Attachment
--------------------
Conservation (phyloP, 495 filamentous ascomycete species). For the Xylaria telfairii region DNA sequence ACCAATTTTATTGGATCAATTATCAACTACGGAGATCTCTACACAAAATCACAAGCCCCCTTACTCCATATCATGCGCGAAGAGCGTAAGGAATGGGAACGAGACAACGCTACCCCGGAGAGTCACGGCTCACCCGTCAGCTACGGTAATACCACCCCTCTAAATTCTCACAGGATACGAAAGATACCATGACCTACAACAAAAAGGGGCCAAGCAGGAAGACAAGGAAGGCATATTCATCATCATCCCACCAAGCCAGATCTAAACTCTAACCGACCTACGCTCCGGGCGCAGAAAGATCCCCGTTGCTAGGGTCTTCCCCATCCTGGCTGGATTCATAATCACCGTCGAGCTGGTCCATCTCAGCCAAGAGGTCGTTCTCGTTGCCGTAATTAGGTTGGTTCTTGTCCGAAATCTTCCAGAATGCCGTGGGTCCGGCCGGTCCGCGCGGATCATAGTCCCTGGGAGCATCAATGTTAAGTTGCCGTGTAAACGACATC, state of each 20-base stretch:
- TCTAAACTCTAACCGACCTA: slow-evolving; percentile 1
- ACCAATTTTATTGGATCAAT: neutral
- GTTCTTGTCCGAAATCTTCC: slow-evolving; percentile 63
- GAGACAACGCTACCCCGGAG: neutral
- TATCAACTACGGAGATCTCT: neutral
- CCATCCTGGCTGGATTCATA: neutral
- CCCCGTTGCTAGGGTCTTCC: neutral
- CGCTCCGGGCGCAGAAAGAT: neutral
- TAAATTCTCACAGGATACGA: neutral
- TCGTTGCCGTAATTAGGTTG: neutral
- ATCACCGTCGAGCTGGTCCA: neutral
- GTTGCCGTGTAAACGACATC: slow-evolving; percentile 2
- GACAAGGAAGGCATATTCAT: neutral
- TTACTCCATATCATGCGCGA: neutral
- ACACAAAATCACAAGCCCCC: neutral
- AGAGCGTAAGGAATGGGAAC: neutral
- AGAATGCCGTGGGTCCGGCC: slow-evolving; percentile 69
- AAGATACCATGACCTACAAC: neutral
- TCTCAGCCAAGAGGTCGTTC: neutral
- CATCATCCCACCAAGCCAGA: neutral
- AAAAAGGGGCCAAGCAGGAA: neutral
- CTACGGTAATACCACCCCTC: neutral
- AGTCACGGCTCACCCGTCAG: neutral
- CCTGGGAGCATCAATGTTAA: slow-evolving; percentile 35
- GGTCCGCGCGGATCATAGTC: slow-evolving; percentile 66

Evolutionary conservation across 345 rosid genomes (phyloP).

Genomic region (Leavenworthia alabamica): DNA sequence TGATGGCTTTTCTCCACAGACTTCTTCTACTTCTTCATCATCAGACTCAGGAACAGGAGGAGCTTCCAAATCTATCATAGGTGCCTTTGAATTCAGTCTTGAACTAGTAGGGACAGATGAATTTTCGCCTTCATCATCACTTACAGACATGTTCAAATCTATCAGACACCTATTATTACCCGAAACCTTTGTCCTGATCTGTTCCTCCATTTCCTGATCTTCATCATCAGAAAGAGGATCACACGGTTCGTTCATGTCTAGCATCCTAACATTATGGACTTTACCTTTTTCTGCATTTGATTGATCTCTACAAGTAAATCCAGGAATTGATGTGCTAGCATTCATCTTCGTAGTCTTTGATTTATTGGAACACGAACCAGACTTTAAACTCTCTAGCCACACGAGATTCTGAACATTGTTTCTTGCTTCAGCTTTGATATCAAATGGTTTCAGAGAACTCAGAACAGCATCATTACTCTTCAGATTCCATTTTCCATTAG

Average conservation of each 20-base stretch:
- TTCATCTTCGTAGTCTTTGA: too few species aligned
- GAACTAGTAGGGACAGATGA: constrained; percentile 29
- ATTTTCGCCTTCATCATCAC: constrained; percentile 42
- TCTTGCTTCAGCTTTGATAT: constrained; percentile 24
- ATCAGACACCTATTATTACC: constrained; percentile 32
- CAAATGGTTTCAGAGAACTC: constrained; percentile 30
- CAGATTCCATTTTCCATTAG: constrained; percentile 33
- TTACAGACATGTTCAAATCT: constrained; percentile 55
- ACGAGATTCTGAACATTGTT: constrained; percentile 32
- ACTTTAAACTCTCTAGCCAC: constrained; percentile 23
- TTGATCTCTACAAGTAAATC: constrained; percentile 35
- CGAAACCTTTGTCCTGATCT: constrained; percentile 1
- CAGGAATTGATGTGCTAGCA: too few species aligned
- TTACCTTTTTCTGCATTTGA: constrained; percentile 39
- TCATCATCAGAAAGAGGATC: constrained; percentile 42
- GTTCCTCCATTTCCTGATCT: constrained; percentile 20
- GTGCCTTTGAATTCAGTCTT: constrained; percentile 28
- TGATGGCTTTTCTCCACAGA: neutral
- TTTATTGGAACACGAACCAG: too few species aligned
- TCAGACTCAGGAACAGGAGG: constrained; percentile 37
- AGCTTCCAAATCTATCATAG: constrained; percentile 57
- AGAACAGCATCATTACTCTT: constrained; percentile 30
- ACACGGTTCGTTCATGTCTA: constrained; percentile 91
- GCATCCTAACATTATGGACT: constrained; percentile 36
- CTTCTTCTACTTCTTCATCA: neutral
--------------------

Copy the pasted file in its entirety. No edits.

Conservation (phyloP, 495 filamentous ascomycete species). For the Xylaria telfairii region DNA sequence ACCAATTTTATTGGATCAATTATCAACTACGGAGATCTCTACACAAAATCACAAGCCCCCTTACTCCATATCATGCGCGAAGAGCGTAAGGAATGGGAACGAGACAACGCTACCCCGGAGAGTCACGGCTCACCCGTCAGCTACGGTAATACCACCCCTCTAAATTCTCACAGGATACGAAAGATACCATGACCTACAACAAAAAGGGGCCAAGCAGGAAGACAAGGAAGGCATATTCATCATCATCCCACCAAGCCAGATCTAAACTCTAACCGACCTACGCTCCGGGCGCAGAAAGATCCCCGTTGCTAGGGTCTTCCCCATCCTGGCTGGATTCATAATCACCGTCGAGCTGGTCCATCTCAGCCAAGAGGTCGTTCTCGTTGCCGTAATTAGGTTGGTTCTTGTCCGAAATCTTCCAGAATGCCGTGGGTCCGGCCGGTCCGCGCGGATCATAGTCCCTGGGAGCATCAATGTTAAGTTGCCGTGTAAACGACATC, state of each 20-base stretch:
- TCTAAACTCTAACCGACCTA: slow-evolving; percentile 1
- ACCAATTTTATTGGATCAAT: neutral
- GTTCTTGTCCGAAATCTTCC: slow-evolving; percentile 63
- GAGACAACGCTACCCCGGAG: neutral
- TATCAACTACGGAGATCTCT: neutral
- CCATCCTGGCTGGATTCATA: neutral
- CCCCGTTGCTAGGGTCTTCC: neutral
- CGCTCCGGGCGCAGAAAGAT: neutral
- TAAATTCTCACAGGATACGA: neutral
- TCGTTGCCGTAATTAGGTTG: neutral
- ATCACCGTCGAGCTGGTCCA: neutral
- GTTGCCGTGTAAACGACATC: slow-evolving; percentile 2
- GACAAGGAAGGCATATTCAT: neutral
- TTACTCCATATCATGCGCGA: neutral
- ACACAAAATCACAAGCCCCC: neutral
- AGAGCGTAAGGAATGGGAAC: neutral
- AGAATGCCGTGGGTCCGGCC: slow-evolving; percentile 69
- AAGATACCATGACCTACAAC: neutral
- TCTCAGCCAAGAGGTCGTTC: neutral
- CATCATCCCACCAAGCCAGA: neutral
- AAAAAGGGGCCAAGCAGGAA: neutral
- CTACGGTAATACCACCCCTC: neutral
- AGTCACGGCTCACCCGTCAG: neutral
- CCTGGGAGCATCAATGTTAA: slow-evolving; percentile 35
- GGTCCGCGCGGATCATAGTC: slow-evolving; percentile 66

Evolutionary conservation across 345 rosid genomes (phyloP).

Genomic region (Leavenworthia alabamica): DNA sequence TGATGGCTTTTCTCCACAGACTTCTTCTACTTCTTCATCATCAGACTCAGGAACAGGAGGAGCTTCCAAATCTATCATAGGTGCCTTTGAATTCAGTCTTGAACTAGTAGGGACAGATGAATTTTCGCCTTCATCATCACTTACAGACATGTTCAAATCTATCAGACACCTATTATTACCCGAAACCTTTGTCCTGATCTGTTCCTCCATTTCCTGATCTTCATCATCAGAAAGAGGATCACACGGTTCGTTCATGTCTAGCATCCTAACATTATGGACTTTACCTTTTTCTGCATTTGATTGATCTCTACAAGTAAATCCAGGAATTGATGTGCTAGCATTCATCTTCGTAGTCTTTGATTTATTGGAACACGAACCAGACTTTAAACTCTCTAGCCACACGAGATTCTGAACATTGTTTCTTGCTTCAGCTTTGATATCAAATGGTTTCAGAGAACTCAGAACAGCATCATTACTCTTCAGATTCCATTTTCCATTAG

Average conservation of each 20-base stretch:
- TTCATCTTCGTAGTCTTTGA: too few species aligned
- GAACTAGTAGGGACAGATGA: constrained; percentile 29
- ATTTTCGCCTTCATCATCAC: constrained; percentile 42
- TCTTGCTTCAGCTTTGATAT: constrained; percentile 24
- ATCAGACACCTATTATTACC: constrained; percentile 32
- CAAATGGTTTCAGAGAACTC: constrained; percentile 30
- CAGATTCCATTTTCCATTAG: constrained; percentile 33
- TTACAGACATGTTCAAATCT: constrained; percentile 55
- ACGAGATTCTGAACATTGTT: constrained; percentile 32
- ACTTTAAACTCTCTAGCCAC: constrained; percentile 23
- TTGATCTCTACAAGTAAATC: constrained; percentile 35
- CGAAACCTTTGTCCTGATCT: constrained; percentile 1
- CAGGAATTGATGTGCTAGCA: too few species aligned
- TTACCTTTTTCTGCATTTGA: constrained; percentile 39
- TCATCATCAGAAAGAGGATC: constrained; percentile 42
- GTTCCTCCATTTCCTGATCT: constrained; percentile 20
- GTGCCTTTGAATTCAGTCTT: constrained; percentile 28
- TGATGGCTTTTCTCCACAGA: neutral
- TTTATTGGAACACGAACCAG: too few species aligned
- TCAGACTCAGGAACAGGAGG: constrained; percentile 37
- AGCTTCCAAATCTATCATAG: constrained; percentile 57
- AGAACAGCATCATTACTCTT: constrained; percentile 30
- ACACGGTTCGTTCATGTCTA: constrained; percentile 91
- GCATCCTAACATTATGGACT: constrained; percentile 36
- CTTCTTCTACTTCTTCATCA: neutral